For the most of her life, Kelci Lynn Lucier has looked at early fall through the back-to-school lens. The student, educator, education reporter and author is a cofounder of the online College Parent Handbook and, as the college life expert for About.com, Lucier has helped countless college students and parents negotiate the good, bad and everything in between of the American higher-ed experience.
This September, Lucier has shifted away from her previously ed-centric reporting to join the Boise office of Strategies 360, the research, public affairs and government relations firm with offices in 10 states and Washington, D.C.
"I'll be helping in their strategic communications," Lucier told Boise Weekly. "I'm excited. I'm not good at hiding the fact that I'm a big nerd and love new things."
Before starting her new assignment, BW asked Lucier to share some her higher-ed insight and, in particular, the land mines outlined in her bestselling book, College Stress Solutions.
Reading a lot makes you a better writer, yes? I love Inside Higher Ed, The Chronicle of Higher Education and the Lumina Foundation.
I don't remember there ever being so many education-based journals and reporting as we have today.
There's a lot out there. I've always cautioned people to look for sources that are not simply someone's personal experience. Also, I think education institutions are under-recognized. You can find a ton of information from your student's college.
Is it fair to say that the 21st century economic model of private American universities is tentative?
I still find a lot of value in the private model. It's very trendy to rip on private colleges and universities.
Is it a fairly common debate at dinner tables throughout the U.S.—whether a student should choose a private college versus a public one?
I think a lot of families see the sticker price of a private university and freak out, when that may not be what they really have to pay. For me, going to a private school was cheaper than a public school because I got a lot more financial aid.
As a parent, which way might you lean for your own student?
I would lean toward a setting that was appropriate for what kind of learner my student is. For example, I was best in smaller groups, and private college lends itself to that.
We're all familiar with the Go On Idaho campaign, focused on driving more Idaho high-school students to stay in school, but aren't a good many students going on to higher education too soon and ultimately dropping out?
That's not my opinion. For some students, they may not be prepared to navigate certain education systems because their parents had navigated too many of those systems for them up to that point.
I'm presuming that the key piece to that is the student being college-ready and, to a large degree, independent.
I can appreciate all the parts of that dialogue. I don't think any reasonable person would argue that we should have fewer students going to college.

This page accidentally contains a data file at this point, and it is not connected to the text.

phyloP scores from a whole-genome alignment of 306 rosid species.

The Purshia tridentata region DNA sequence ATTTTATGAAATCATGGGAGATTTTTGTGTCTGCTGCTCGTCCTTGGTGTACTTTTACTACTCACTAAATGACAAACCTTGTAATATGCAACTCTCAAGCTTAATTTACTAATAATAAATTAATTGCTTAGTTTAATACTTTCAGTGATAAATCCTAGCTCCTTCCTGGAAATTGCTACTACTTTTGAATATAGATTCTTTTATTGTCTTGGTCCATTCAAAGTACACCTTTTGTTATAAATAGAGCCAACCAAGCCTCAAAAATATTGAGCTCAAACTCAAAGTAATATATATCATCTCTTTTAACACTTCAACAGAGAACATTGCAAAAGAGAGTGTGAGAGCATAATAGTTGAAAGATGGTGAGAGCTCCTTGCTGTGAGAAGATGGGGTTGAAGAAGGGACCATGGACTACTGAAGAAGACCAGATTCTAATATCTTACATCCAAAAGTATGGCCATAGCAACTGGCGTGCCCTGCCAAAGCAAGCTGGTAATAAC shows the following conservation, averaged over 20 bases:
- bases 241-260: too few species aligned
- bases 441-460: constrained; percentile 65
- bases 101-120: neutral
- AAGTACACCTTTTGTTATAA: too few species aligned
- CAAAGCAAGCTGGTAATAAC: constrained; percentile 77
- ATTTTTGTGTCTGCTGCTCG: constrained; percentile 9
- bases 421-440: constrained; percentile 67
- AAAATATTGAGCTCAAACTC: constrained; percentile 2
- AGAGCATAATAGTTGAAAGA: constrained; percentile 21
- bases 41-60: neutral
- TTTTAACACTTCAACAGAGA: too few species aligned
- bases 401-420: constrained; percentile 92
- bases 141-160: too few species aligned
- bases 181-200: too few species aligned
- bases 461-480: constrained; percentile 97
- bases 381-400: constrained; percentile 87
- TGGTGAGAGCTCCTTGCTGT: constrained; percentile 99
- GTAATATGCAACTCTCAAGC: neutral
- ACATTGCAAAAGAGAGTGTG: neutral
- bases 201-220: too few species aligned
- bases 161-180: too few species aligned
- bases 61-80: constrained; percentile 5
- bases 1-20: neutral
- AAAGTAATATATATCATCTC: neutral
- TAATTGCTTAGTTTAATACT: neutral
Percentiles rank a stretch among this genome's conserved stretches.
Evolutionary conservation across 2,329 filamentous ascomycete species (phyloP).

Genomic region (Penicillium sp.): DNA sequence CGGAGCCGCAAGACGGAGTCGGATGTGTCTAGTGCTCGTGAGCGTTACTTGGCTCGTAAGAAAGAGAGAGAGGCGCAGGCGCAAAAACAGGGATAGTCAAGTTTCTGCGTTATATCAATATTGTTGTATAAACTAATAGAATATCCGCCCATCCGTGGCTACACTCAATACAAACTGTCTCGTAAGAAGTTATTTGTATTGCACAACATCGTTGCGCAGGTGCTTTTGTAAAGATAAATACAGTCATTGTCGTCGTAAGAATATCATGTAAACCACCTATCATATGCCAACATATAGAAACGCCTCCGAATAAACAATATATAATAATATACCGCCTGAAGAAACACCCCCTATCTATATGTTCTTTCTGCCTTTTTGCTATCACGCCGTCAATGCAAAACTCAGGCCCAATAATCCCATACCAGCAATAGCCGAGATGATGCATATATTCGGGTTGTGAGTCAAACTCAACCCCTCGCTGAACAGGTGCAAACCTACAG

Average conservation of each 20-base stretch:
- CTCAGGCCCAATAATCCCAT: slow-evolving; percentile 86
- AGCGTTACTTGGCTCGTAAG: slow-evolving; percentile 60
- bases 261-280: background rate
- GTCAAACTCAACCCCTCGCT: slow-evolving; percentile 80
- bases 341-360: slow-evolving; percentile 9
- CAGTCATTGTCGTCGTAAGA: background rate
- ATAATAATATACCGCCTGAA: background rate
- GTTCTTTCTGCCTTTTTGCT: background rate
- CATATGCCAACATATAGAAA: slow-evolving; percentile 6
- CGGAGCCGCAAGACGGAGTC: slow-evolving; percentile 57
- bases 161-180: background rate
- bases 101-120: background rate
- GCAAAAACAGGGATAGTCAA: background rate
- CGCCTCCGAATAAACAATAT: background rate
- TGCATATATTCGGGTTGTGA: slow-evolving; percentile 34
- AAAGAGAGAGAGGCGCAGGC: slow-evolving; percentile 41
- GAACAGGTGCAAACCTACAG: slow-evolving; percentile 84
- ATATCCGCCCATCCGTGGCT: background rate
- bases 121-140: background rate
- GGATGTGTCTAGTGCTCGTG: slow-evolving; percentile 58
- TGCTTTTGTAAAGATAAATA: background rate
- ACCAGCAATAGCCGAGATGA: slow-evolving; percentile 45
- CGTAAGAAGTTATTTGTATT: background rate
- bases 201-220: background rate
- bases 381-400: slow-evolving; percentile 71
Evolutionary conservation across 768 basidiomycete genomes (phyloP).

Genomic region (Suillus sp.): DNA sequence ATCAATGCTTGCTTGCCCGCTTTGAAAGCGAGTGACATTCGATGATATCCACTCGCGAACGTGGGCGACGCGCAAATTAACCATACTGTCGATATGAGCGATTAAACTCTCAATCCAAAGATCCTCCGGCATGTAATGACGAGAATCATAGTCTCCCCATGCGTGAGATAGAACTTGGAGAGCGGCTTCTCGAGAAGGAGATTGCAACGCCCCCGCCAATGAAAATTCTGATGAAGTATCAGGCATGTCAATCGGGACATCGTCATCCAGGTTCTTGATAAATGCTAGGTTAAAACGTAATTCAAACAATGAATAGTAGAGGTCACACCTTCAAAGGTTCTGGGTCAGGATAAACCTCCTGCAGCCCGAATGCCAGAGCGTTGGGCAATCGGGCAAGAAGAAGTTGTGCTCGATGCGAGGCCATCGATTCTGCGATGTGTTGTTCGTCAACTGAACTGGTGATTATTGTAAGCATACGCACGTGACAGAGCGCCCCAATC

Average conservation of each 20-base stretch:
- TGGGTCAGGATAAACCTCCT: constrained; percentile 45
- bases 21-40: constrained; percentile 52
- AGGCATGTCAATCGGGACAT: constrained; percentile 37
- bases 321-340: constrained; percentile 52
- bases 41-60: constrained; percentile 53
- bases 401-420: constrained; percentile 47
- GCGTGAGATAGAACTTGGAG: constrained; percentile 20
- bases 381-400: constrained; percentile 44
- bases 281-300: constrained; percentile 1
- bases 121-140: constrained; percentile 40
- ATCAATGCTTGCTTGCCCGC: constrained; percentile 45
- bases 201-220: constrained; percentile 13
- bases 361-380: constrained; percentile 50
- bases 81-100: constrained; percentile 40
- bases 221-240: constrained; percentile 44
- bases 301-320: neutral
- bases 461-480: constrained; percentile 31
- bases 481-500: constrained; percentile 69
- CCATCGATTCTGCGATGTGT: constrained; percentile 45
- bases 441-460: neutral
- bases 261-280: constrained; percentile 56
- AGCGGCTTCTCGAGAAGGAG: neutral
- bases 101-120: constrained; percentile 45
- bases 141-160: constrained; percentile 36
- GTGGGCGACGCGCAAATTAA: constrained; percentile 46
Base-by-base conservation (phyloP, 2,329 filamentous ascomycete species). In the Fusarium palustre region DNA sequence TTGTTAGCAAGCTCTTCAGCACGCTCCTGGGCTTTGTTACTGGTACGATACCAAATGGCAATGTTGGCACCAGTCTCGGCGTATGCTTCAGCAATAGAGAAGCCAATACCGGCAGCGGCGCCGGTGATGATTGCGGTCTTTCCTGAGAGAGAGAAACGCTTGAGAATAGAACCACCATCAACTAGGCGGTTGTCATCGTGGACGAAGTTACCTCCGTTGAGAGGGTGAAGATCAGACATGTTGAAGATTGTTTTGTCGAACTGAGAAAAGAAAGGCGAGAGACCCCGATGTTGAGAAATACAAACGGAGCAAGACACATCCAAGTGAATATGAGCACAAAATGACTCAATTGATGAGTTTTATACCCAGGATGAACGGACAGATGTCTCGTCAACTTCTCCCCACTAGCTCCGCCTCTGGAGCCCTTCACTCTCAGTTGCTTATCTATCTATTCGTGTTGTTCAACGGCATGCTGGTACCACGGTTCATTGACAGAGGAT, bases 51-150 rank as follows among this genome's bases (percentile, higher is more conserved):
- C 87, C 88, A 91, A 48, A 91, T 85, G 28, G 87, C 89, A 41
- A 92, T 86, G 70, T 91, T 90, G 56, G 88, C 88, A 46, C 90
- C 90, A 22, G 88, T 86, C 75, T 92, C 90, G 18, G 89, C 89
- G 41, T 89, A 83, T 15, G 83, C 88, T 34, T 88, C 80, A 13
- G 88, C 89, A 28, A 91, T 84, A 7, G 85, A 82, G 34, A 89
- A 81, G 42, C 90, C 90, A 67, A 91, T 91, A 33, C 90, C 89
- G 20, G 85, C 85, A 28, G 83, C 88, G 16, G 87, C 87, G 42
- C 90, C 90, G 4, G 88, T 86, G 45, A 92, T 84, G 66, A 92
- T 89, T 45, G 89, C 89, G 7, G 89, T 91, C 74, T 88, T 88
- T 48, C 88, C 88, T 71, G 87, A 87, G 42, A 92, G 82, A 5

But there are some people who believe just that.
That's why I used the word "reasonable."
The impressive thing about your book, College Stress Solutions, is that it's quite specific about stress and it is solution-based.
It was important to examine the different components of stress in the college experience: financial, emotional, physical, family, academic, personal and social. Those are all significant.
When many of us think back on our own land mines from freshman year at college, it's a wonder how we ever survived.
It's supposed to be difficult. Nobody ever graduates from college and says, "That was so easy."
Homesickness is tangible, yes?
It's huge, and students don't talk about that with each other so they think they're the only ones experiencing homesickness. There's a myth that college is the best time of your life when, in fact, it's very difficult. There's also the myth that college isn't the real world. So many people tell students, "Wait until you get to the real world." That just breaks my heart. Students deal with real world concerns everyday: health concerns, parents who have lost their jobs, deaths in the family, financial difficulties. Those are pretty real-world issues.
So, where do you start to prepare anyone for that?
I wish more people had faith in students and students had more faith in themselves. Homesick students who go home most weekends usually don't connect to their campus. So when they go home, it perpetuates. Get involved in a club. Get a job. Research shows that working 10-15 hours a week increases your GPA and chance of graduation.
That's an interesting number.
Parents shouldn't feel guilty if their student has to work. It can be an extremely beneficial factor. But balance is key. Try to keep it between 10 and 15 hours. After that, it can have an impact.
Talk a bit more about a parent's role in the success of a college student.
You can support or sabotage. There's no excuse for a parent to call a professor. Never, never, never. Put down the phone. That should never happen.
And your message to new college students this month is...
First off, congratulations. Believe in yourself. Be patient. Get out of your dorm room. Talk to people. Nearly everybody is new on campus. I know it's hard. Parents need to step back and students need to step forward to make this happen.